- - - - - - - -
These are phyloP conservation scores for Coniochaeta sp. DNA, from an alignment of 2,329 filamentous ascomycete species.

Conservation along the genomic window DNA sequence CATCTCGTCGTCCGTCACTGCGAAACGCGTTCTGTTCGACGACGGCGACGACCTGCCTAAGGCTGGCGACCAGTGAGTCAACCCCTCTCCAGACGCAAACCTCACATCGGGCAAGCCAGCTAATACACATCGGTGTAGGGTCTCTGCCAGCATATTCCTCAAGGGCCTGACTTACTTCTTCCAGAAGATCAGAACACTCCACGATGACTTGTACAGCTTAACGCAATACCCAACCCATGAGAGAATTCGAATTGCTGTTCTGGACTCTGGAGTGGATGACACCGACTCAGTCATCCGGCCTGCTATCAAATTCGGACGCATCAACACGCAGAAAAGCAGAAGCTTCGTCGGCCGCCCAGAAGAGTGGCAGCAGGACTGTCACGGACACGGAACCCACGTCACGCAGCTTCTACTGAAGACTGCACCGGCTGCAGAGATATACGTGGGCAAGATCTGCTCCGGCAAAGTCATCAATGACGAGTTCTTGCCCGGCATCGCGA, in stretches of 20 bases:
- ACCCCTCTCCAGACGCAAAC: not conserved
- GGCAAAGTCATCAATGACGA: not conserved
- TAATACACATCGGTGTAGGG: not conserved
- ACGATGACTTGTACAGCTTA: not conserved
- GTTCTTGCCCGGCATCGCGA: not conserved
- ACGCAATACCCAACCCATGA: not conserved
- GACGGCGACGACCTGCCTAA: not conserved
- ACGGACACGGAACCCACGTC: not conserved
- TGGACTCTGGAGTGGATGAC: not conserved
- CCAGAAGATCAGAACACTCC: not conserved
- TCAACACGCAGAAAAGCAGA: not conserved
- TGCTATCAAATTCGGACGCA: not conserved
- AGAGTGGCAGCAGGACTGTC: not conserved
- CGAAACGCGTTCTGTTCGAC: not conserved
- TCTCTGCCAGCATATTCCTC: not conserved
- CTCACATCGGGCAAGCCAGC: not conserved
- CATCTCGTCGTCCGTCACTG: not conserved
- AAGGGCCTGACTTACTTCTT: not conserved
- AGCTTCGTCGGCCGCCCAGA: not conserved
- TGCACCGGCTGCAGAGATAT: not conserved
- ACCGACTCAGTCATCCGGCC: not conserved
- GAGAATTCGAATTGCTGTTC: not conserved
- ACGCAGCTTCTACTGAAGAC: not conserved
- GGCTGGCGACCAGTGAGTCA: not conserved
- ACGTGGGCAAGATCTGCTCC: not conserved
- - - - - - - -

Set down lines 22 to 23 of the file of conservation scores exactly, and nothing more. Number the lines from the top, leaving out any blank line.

- TGCACCGGCTGCAGAGATAT: not conserved
- ACCGACTCAGTCATCCGGCC: not conserved